A common refrain when evaluating a phone a couple months after you first reviewed it is finding that the software has slowed down or crufted up. My Pixel thankfully hasn't experienced this all-too-common deterioration. I absolutely gushed over the performance of the Pixel and Pixel XL for the first couple of weeks using the phones, and thankfully it has been retained even after being loaded up with apps, media and my own data.
The Pixel isn't entirely perfect, though — I have managed to crash a couple of apps, and twice over the past three months trying to process several HDR+ photos at once has even forced a soft reboot of the phone. Those were two reminders that indeed no software is infallable (on an Android or otherwise), but reflecting on it this has to be the most stable Android phone I've ever used. General day-to-day performance is rock solid and more importantly extremely consistent. There's no occasional lag, random slowdowns or times when the Pixel doesn't respond the way I expect it to. The top-notch touch screen responsiveness also continues to impress.
Much like the hardware having a notable flaw in the glass back, the one ding on performance with the Pixel is its battery life. The 2770 mAh battery is acceptable; that's about all I can say there. For a typical day I get through all of my necessary tasks and end the day with battery left to spare ... but not every day is typical. Any extra work I need my Pixel to do — whether that's running a hotspot, pulling navigation duty running Android Auto for a 30 minute drive, or doing some extra streaming — puts me on pace to have to charge during the day. It's a common feeling among the AC editors, and it's what has pushed many (who have access to both phones) to choose the Pixel XL instead.
This is one section where I can really call out the Pixel XL as offering a different experience entirely from the smaller Pixel. With the larger version, battery life is in no way an issue. Sure it isn't an absolute marathon machine like the OnePlus 3T or HuaweI Mate 9, but the Pixel XL has enough in the tank to make it through even my toughest days — including traveling — without giving up. For a more typical day, my Pixel XL has 40% or more battery left over when I go to plug in at night.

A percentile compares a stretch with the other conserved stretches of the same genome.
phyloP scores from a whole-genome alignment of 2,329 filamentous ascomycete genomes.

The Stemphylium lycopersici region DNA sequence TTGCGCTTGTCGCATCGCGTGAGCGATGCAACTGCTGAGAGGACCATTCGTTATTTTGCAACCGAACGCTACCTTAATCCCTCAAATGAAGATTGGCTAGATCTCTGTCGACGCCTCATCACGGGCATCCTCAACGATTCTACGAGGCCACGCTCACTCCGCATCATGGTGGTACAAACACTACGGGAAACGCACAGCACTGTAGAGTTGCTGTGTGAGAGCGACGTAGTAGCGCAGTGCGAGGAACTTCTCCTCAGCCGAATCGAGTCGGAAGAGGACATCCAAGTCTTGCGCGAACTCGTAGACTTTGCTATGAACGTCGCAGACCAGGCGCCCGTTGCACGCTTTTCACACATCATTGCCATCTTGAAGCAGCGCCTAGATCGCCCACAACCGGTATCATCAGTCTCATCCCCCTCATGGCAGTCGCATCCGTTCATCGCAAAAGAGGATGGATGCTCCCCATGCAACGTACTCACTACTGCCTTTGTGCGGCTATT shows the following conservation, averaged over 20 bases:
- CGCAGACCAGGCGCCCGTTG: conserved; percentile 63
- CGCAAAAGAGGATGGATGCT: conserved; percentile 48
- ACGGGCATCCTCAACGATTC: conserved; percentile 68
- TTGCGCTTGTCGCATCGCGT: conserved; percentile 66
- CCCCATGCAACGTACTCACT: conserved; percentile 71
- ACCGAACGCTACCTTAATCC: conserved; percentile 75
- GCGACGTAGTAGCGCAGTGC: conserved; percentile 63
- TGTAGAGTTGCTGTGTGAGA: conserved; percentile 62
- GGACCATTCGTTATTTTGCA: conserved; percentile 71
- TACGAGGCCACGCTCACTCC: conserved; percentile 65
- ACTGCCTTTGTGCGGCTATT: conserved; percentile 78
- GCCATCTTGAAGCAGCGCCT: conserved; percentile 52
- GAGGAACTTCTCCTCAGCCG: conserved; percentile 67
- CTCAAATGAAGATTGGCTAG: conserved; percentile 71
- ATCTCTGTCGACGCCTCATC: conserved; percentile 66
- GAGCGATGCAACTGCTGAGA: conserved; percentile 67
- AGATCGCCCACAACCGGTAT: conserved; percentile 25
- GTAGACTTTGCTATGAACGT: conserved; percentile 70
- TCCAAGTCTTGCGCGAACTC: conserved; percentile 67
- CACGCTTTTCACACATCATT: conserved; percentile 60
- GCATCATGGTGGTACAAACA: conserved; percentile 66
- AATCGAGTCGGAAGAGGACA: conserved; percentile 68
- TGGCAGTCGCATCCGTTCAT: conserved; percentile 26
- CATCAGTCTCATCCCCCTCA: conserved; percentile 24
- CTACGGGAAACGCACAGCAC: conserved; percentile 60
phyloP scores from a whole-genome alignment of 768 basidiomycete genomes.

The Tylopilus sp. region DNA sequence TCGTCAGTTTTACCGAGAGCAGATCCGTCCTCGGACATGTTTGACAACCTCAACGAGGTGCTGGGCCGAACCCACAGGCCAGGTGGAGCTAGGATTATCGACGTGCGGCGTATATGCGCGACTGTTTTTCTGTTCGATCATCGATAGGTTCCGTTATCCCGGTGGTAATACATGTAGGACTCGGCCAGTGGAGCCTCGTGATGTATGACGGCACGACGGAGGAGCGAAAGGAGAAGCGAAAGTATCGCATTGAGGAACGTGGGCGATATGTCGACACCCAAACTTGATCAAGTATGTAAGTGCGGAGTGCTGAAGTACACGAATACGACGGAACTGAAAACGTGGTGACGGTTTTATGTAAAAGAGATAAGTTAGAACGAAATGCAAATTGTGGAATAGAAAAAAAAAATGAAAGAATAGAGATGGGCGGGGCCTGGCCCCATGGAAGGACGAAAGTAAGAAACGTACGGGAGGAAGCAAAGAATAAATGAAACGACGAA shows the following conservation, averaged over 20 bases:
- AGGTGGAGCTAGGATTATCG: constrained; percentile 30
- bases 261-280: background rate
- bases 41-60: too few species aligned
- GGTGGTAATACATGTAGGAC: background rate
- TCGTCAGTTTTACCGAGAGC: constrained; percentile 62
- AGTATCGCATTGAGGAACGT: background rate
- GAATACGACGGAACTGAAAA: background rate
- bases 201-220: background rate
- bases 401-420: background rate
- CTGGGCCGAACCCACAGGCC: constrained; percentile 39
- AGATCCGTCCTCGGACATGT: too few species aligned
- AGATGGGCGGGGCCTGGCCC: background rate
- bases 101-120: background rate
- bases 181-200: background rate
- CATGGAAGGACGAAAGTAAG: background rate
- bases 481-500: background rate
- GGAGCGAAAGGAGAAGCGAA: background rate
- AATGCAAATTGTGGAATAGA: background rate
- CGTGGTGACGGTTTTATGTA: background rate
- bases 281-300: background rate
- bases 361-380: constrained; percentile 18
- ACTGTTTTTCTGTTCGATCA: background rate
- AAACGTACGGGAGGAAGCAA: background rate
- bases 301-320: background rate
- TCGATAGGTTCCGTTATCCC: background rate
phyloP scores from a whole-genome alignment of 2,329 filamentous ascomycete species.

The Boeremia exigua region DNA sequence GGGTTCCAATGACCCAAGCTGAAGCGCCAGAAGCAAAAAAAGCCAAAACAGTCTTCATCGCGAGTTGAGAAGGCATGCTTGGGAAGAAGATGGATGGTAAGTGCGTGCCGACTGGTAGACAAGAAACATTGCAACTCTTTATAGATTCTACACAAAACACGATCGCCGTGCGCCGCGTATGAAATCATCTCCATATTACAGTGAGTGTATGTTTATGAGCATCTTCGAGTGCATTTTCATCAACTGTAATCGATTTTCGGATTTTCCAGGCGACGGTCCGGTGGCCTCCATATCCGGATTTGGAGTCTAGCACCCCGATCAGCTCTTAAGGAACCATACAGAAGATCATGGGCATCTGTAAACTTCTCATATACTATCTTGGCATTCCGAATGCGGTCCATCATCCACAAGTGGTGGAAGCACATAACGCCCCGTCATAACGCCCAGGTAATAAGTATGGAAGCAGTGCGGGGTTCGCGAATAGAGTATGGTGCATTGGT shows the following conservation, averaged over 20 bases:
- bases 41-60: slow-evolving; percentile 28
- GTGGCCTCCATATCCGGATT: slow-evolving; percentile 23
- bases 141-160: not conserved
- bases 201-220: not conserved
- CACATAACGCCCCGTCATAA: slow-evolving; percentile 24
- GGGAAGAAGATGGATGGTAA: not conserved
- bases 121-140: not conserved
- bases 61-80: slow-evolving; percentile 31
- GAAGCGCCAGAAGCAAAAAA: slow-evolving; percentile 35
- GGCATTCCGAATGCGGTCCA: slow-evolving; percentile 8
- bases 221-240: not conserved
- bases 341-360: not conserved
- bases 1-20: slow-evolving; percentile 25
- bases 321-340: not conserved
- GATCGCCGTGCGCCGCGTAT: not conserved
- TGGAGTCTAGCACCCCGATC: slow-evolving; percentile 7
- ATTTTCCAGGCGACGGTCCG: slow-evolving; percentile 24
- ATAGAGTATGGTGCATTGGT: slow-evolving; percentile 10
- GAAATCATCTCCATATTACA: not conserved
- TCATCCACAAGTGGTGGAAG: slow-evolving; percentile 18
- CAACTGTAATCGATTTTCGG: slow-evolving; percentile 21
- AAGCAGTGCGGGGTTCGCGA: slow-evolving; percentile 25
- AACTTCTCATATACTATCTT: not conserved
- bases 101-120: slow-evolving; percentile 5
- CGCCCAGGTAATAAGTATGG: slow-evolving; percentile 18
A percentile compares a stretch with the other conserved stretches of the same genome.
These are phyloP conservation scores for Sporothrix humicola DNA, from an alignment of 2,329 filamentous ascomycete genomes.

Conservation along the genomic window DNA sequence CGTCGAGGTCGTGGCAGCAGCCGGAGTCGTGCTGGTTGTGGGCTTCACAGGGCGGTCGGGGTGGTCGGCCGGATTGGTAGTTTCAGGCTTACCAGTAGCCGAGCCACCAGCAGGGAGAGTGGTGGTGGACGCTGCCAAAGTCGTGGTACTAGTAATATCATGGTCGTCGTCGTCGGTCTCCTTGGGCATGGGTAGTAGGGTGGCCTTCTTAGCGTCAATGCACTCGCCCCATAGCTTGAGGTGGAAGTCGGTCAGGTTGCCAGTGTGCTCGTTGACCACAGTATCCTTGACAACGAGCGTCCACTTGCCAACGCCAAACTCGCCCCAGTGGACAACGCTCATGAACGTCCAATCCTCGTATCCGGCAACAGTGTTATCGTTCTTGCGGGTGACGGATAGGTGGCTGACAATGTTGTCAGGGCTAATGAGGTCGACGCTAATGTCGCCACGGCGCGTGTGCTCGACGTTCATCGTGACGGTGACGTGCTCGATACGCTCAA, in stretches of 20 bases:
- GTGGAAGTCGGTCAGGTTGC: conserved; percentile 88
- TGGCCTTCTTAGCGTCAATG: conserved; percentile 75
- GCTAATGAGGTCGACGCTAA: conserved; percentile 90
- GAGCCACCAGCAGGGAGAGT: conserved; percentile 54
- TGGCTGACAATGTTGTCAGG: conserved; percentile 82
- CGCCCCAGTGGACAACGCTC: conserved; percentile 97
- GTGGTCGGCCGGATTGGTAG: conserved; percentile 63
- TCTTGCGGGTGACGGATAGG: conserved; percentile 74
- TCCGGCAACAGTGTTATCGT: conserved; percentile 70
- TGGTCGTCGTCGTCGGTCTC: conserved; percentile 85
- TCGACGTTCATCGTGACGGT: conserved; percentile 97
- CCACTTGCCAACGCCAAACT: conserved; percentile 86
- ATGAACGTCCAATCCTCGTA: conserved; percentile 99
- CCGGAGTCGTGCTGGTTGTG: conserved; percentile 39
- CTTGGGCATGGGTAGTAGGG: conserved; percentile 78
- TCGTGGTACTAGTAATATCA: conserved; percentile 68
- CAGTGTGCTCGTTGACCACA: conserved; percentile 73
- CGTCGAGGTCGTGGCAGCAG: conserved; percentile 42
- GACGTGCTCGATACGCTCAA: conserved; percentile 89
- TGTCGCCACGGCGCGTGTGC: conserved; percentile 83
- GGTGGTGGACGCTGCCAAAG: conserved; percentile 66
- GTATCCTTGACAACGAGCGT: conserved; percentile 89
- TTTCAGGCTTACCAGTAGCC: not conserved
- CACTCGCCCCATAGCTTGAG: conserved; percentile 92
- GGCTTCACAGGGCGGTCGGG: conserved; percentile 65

Can't put it down
Three months of photos
I'm still completely enamored with the Pixel's camera, both in the quality of the photos but also the consistency from shot to shot. The time to launch and capture photos is still super quick, and though the HDR+ processing in the background could stand to get a touch faster it isn't in any way an issue. Especially when the photos look this good in the end.
Do I wish it had a more complete software interface with manual controls like the Galaxy S7 or LG V20? Absolutely. Do I think it needs those controls to be considered the best smartphone camera available today? Not at all. I'm still consistently impressed by the photos I take with the Pixel, even after taking several hundred over the past few months.
Google Pixel, three months on
Whenever I can look back on a review three months later and come to the same conclusions, it's a fantastic feeling. Google's first Pixel phones are absolutely just as impressive after three months of use as they were in the first couple weeks, which isn't a given even for high-end phones today. There is absolutely a reason why the Pixel is still our pick for the best overall Android phone.
That's not to say that the Pixel and Pixel XL are perfect, of course. There's always room to improve in a Pixel 2 (or whatever Google may call it), but you can know that the current models have staying power. They're still just as worth the purchase today as they were when they first launched.